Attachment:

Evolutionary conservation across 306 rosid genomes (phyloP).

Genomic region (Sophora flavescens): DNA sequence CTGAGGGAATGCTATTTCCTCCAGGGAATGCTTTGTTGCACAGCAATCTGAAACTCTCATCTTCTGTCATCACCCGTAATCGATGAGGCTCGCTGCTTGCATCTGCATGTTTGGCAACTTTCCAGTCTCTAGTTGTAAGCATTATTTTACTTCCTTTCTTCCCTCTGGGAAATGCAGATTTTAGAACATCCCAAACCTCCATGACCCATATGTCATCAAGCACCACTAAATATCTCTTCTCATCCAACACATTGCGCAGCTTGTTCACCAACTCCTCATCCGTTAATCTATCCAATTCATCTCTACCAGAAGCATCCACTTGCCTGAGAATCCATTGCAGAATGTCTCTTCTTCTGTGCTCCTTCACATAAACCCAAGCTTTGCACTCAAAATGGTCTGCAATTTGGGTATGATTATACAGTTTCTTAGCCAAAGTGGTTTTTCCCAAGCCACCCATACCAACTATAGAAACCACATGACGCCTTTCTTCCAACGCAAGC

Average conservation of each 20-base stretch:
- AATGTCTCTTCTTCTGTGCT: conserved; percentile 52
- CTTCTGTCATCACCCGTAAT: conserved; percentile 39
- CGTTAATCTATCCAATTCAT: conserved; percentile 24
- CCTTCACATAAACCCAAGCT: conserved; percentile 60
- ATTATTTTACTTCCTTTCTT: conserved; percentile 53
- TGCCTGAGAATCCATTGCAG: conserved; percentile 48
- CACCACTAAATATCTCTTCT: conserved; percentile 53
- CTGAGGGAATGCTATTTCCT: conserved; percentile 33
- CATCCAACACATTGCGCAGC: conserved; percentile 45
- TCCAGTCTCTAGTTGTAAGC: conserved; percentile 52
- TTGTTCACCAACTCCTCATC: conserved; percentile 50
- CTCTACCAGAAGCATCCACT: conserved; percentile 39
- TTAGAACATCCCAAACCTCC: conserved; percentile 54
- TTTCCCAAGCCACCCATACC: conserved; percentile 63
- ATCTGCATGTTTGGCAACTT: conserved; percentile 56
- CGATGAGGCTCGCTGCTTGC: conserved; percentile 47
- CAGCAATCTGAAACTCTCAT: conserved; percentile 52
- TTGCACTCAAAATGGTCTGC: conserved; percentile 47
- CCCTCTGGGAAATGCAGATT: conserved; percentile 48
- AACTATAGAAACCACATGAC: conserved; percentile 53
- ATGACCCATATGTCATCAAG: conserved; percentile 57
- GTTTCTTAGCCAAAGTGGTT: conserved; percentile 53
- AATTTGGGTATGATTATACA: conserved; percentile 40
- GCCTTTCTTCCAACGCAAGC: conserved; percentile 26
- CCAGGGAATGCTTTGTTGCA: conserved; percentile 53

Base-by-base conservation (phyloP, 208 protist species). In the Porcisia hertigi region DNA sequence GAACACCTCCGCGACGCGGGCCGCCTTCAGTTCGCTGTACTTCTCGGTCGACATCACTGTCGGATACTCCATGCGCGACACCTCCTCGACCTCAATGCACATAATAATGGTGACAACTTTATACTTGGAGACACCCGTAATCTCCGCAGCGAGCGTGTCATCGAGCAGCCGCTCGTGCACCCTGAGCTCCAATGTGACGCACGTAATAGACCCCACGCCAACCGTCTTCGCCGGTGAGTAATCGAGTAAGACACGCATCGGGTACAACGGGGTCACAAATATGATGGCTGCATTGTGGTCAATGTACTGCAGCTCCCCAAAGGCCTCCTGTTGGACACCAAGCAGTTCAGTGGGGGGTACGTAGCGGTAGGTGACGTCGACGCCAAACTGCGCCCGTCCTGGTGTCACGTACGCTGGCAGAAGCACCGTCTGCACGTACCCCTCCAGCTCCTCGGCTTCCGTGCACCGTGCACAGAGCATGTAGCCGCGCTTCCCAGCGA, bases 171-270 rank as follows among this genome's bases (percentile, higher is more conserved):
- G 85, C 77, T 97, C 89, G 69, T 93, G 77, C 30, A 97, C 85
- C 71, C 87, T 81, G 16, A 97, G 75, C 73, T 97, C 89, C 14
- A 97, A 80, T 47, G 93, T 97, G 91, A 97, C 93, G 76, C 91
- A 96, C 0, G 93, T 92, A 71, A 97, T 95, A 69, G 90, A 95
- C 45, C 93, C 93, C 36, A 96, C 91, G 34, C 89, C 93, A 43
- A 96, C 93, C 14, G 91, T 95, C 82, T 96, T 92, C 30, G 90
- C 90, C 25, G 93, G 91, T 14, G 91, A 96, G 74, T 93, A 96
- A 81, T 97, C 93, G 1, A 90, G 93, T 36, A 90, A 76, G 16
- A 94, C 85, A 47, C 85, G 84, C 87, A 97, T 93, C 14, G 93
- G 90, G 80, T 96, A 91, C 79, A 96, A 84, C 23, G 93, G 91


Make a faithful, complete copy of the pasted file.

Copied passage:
Evolutionary conservation across 306 rosid genomes (phyloP).

Genomic region (Sophora flavescens): DNA sequence CTGAGGGAATGCTATTTCCTCCAGGGAATGCTTTGTTGCACAGCAATCTGAAACTCTCATCTTCTGTCATCACCCGTAATCGATGAGGCTCGCTGCTTGCATCTGCATGTTTGGCAACTTTCCAGTCTCTAGTTGTAAGCATTATTTTACTTCCTTTCTTCCCTCTGGGAAATGCAGATTTTAGAACATCCCAAACCTCCATGACCCATATGTCATCAAGCACCACTAAATATCTCTTCTCATCCAACACATTGCGCAGCTTGTTCACCAACTCCTCATCCGTTAATCTATCCAATTCATCTCTACCAGAAGCATCCACTTGCCTGAGAATCCATTGCAGAATGTCTCTTCTTCTGTGCTCCTTCACATAAACCCAAGCTTTGCACTCAAAATGGTCTGCAATTTGGGTATGATTATACAGTTTCTTAGCCAAAGTGGTTTTTCCCAAGCCACCCATACCAACTATAGAAACCACATGACGCCTTTCTTCCAACGCAAGC

Average conservation of each 20-base stretch:
- AATGTCTCTTCTTCTGTGCT: conserved; percentile 52
- CTTCTGTCATCACCCGTAAT: conserved; percentile 39
- CGTTAATCTATCCAATTCAT: conserved; percentile 24
- CCTTCACATAAACCCAAGCT: conserved; percentile 60
- ATTATTTTACTTCCTTTCTT: conserved; percentile 53
- TGCCTGAGAATCCATTGCAG: conserved; percentile 48
- CACCACTAAATATCTCTTCT: conserved; percentile 53
- CTGAGGGAATGCTATTTCCT: conserved; percentile 33
- CATCCAACACATTGCGCAGC: conserved; percentile 45
- TCCAGTCTCTAGTTGTAAGC: conserved; percentile 52
- TTGTTCACCAACTCCTCATC: conserved; percentile 50
- CTCTACCAGAAGCATCCACT: conserved; percentile 39
- TTAGAACATCCCAAACCTCC: conserved; percentile 54
- TTTCCCAAGCCACCCATACC: conserved; percentile 63
- ATCTGCATGTTTGGCAACTT: conserved; percentile 56
- CGATGAGGCTCGCTGCTTGC: conserved; percentile 47
- CAGCAATCTGAAACTCTCAT: conserved; percentile 52
- TTGCACTCAAAATGGTCTGC: conserved; percentile 47
- CCCTCTGGGAAATGCAGATT: conserved; percentile 48
- AACTATAGAAACCACATGAC: conserved; percentile 53
- ATGACCCATATGTCATCAAG: conserved; percentile 57
- GTTTCTTAGCCAAAGTGGTT: conserved; percentile 53
- AATTTGGGTATGATTATACA: conserved; percentile 40
- GCCTTTCTTCCAACGCAAGC: conserved; percentile 26
- CCAGGGAATGCTTTGTTGCA: conserved; percentile 53

Base-by-base conservation (phyloP, 208 protist species). In the Porcisia hertigi region DNA sequence GAACACCTCCGCGACGCGGGCCGCCTTCAGTTCGCTGTACTTCTCGGTCGACATCACTGTCGGATACTCCATGCGCGACACCTCCTCGACCTCAATGCACATAATAATGGTGACAACTTTATACTTGGAGACACCCGTAATCTCCGCAGCGAGCGTGTCATCGAGCAGCCGCTCGTGCACCCTGAGCTCCAATGTGACGCACGTAATAGACCCCACGCCAACCGTCTTCGCCGGTGAGTAATCGAGTAAGACACGCATCGGGTACAACGGGGTCACAAATATGATGGCTGCATTGTGGTCAATGTACTGCAGCTCCCCAAAGGCCTCCTGTTGGACACCAAGCAGTTCAGTGGGGGGTACGTAGCGGTAGGTGACGTCGACGCCAAACTGCGCCCGTCCTGGTGTCACGTACGCTGGCAGAAGCACCGTCTGCACGTACCCCTCCAGCTCCTCGGCTTCCGTGCACCGTGCACAGAGCATGTAGCCGCGCTTCCCAGCGA, bases 171-270 rank as follows among this genome's bases (percentile, higher is more conserved):
- G 85, C 77, T 97, C 89, G 69, T 93, G 77, C 30, A 97, C 85
- C 71, C 87, T 81, G 16, A 97, G 75, C 73, T 97, C 89, C 14
- A 97, A 80, T 47, G 93, T 97, G 91, A 97, C 93, G 76, C 91
- A 96, C 0, G 93, T 92, A 71, A 97, T 95, A 69, G 90, A 95
- C 45, C 93, C 93, C 36, A 96, C 91, G 34, C 89, C 93, A 43
- A 96, C 93, C 14, G 91, T 95, C 82, T 96, T 92, C 30, G 90
- C 90, C 25, G 93, G 91, T 14, G 91, A 96, G 74, T 93, A 96
- A 81, T 97, C 93, G 1, A 90, G 93, T 36, A 90, A 76, G 16
- A 94, C 85, A 47, C 85, G 84, C 87, A 97, T 93, C 14, G 93
- G 90, G 80, T 96, A 91, C 79, A 96, A 84, C 23, G 93, G 91